The decision to go ‘hands on’ with an unruly passenger is obviously one that cannot be taken lightly, and should only be considered if failing to do so will result in harm to persons or damage to critical equipment. It is important to understand that once a crewmember places their hands on the passenger, they become engaged in the restraint process, which must be seen through to the end. Actions taken must be quick, decisive, and fully committed to or else risk escalating the violence even further. So, what action should be taken?
“…George Floyd passed away after being pinned at the neck by a police officer’s knee for an extended period of time. Most distressing about this case was that Floyd did not appear to be resisting arrest and he told the officers many times that he could not breathe…”
Unfortunately, most airlines do not provide a level of training that could reasonably be expected to produce a crew skilled at physical restraint. It is unreasonable to expect any individual flight attendant to recall specific holds and pressure points from a half-day course they took three years ago while facing the threat of an adrenalin-charged unruly passenger seven miles above sea level.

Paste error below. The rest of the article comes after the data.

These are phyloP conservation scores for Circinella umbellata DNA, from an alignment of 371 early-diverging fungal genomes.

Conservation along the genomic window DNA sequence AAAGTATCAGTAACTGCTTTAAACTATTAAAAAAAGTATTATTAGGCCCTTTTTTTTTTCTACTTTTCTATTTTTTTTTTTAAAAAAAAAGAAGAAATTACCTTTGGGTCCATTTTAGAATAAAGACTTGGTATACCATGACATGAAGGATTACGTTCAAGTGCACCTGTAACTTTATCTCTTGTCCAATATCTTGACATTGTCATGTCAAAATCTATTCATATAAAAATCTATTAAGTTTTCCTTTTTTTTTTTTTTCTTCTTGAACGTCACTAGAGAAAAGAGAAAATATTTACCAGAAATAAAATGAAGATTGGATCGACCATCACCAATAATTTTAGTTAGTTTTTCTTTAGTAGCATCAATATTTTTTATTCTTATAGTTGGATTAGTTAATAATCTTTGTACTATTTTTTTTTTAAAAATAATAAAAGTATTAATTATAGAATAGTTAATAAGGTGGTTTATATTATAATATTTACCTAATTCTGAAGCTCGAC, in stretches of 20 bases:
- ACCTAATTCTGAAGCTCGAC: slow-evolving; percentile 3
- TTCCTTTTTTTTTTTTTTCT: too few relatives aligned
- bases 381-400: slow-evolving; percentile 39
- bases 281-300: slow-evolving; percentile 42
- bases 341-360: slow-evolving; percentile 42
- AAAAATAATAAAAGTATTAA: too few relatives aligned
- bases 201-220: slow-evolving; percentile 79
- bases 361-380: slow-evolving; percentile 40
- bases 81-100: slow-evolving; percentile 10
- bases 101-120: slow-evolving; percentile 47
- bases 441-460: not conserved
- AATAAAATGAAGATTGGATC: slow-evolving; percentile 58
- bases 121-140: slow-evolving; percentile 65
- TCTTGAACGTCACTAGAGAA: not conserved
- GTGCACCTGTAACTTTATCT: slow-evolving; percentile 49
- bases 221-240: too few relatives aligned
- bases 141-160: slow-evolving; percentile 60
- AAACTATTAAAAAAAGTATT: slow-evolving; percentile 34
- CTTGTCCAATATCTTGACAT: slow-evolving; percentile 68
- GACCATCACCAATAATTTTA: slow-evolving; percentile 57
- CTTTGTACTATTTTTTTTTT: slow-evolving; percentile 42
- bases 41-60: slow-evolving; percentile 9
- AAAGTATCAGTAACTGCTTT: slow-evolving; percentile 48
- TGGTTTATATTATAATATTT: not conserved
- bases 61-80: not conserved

Fancy joint locks and pressure points are unlikely to work with limited training, and will often be ineffective on drunk or drug-affected passengers. Further, screams of pain caused by these pain-compliance techniques are likely to further alarm fellow passengers.
“…the use of pressure point compliance techniques is rarely effective, despite being a hit in the classroom….”